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Lane Assist Only Works with Autopilot

I have a new Model 3 RWD without enhanced Autopilot or FSD (just TACC). This is my first Tesla. Lane Assist only works when the car is in Autopilot. Should it not also work when Autopilot is disengaged? I drive on a lot curvy, hilly streets where Autopilot is not practical, but Lane Assist is often needed.
Lane Departure Avoidance and Emergency Lane Departure Avoidance will still work (if you have them engaged) but this is not lane keeping, these are just corrective aids for your manual driving. Basic Autopilot is the lane keeping+adaptive cruise feature.
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All lane departure does is jiggle the steering wheel.
It does now gently pull you back into the lane (this may be a setting).

But back to the OP's original question, which is a bit confusing.

You (OP) say that lane assist is "needed", yet "autopilot is impractical". I am very confused by this, since it seems like the function you are asking for (keeping the car in the lane) is precisely what autopilot does (well, that, and the fact that it's "needed" is a bit questionable as well--obviously it is possible to actually drive the car manually on those roads).

It sounds like the function you are asking for is what Tesla calls "autosteer". "Autopilot" is "Autosteer" + "TACC", so yes, technically Autopilot is more than just simple lane keeping. So I am inferring that the reason you feel that Autopilot is inappropriate on your hilly, curvy roads is that you don't feel comfortable with the speed that it's taking those curves at (although it will slow down if it feels like it needs to, so maybe your tolerance to its speed is a bit low).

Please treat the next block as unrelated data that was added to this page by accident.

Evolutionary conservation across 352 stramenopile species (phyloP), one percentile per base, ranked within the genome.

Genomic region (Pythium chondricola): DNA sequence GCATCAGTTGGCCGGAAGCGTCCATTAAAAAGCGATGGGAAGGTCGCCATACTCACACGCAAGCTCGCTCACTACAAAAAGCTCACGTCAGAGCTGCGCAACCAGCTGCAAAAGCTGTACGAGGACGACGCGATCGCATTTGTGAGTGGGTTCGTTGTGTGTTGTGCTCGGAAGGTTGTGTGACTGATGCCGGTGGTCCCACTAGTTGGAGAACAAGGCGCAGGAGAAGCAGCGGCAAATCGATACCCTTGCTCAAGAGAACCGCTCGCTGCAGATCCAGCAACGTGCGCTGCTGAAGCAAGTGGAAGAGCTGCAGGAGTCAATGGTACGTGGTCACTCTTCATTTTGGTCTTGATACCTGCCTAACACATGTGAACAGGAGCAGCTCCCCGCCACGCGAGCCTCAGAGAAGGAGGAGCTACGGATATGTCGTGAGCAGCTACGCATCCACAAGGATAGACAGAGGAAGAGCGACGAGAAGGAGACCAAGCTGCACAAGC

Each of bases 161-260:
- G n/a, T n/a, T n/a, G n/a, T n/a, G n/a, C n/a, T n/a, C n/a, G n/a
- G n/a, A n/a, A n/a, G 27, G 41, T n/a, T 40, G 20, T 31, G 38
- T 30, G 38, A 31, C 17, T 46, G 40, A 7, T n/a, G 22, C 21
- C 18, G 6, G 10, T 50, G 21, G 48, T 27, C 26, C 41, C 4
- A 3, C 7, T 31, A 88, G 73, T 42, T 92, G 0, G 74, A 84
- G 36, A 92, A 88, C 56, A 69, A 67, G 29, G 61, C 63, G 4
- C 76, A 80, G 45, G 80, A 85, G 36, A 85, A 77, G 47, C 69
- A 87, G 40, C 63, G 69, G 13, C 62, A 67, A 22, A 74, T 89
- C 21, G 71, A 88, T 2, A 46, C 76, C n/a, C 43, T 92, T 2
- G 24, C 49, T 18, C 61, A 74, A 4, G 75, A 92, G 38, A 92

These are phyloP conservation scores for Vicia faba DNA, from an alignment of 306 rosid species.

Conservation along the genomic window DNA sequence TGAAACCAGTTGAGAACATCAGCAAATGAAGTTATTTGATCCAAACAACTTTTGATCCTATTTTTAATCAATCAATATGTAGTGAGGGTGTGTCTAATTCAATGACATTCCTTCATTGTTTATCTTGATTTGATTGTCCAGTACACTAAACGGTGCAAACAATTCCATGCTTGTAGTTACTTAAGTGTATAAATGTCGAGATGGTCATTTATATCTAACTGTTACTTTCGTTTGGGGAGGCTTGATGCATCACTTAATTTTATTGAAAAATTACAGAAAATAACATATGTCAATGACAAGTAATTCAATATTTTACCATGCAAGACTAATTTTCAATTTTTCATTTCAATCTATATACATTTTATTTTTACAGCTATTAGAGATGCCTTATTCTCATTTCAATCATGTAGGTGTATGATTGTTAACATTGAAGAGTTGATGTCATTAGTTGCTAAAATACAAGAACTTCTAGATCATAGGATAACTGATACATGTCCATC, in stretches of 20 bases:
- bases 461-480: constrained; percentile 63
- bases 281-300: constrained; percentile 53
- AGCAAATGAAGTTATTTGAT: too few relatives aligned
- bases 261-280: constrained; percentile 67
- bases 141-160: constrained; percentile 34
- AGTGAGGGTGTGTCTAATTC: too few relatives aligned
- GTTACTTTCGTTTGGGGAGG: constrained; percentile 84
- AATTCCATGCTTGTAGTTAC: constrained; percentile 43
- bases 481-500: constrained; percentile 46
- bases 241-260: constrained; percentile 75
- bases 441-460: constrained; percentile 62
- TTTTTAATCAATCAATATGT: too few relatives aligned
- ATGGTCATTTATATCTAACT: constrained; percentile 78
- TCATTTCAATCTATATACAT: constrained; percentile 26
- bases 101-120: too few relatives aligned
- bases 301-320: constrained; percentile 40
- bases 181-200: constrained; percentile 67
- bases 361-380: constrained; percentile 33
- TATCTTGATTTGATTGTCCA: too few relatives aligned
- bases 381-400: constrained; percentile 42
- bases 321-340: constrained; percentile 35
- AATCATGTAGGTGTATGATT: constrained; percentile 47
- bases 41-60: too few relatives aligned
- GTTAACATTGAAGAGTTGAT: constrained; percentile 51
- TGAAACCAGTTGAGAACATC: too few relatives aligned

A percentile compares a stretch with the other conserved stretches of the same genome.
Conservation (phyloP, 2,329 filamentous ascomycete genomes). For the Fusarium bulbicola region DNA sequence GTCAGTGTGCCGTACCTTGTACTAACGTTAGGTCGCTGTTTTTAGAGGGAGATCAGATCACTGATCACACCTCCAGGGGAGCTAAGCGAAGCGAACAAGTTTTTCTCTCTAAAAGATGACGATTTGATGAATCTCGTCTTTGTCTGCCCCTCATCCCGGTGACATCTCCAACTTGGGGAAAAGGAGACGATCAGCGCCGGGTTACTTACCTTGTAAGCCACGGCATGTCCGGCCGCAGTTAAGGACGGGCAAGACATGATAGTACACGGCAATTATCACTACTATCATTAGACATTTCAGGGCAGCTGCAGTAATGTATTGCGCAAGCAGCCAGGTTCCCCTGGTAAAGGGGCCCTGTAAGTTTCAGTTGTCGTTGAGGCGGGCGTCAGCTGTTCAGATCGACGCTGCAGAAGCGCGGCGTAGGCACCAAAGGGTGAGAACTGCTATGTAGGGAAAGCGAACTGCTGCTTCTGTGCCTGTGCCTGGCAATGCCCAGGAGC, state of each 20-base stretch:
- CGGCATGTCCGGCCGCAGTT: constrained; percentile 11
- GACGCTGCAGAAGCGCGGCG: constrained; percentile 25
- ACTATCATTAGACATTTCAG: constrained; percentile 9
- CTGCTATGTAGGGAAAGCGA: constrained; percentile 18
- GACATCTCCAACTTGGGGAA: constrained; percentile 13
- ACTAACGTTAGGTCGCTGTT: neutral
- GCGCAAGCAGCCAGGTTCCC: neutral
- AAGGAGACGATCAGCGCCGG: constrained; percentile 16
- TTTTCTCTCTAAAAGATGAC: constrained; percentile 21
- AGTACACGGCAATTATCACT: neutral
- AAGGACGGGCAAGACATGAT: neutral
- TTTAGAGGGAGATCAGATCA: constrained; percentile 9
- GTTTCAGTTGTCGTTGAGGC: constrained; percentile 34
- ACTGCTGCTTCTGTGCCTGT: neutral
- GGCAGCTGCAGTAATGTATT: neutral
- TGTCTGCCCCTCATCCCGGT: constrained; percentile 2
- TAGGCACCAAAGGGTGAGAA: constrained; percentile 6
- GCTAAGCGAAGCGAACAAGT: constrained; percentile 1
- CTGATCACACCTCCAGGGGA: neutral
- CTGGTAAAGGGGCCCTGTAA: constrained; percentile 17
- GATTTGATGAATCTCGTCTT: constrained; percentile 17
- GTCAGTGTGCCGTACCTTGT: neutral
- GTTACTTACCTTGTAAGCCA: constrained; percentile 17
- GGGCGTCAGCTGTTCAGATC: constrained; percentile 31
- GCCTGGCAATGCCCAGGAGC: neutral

If that's the case, then here's the solution. Go ahead and engage Autopilot, but set the speed to a really low value. This will require you to use the accelerator pedal to maintain the speed you are comfortable with, but that's what you wanted anyway. Voila: you have autosteer without it taking turns at too high a speed.
If you want to manually control speed while using lane-keep assistance (Autopilot), you can do so by setting the Autopilot speed to something below the slowest speed of traffic you will likely encounter. Then just use the accelerator to actually control your speed above that set point. What you end up with is lane-keeping without cruise control factoring into the equation.

That said, I've found that Autopilot does a terrible job at lanekeeping in curvy, hilly scenarios. In those situations, you're better off just driving your car fully manually IMO.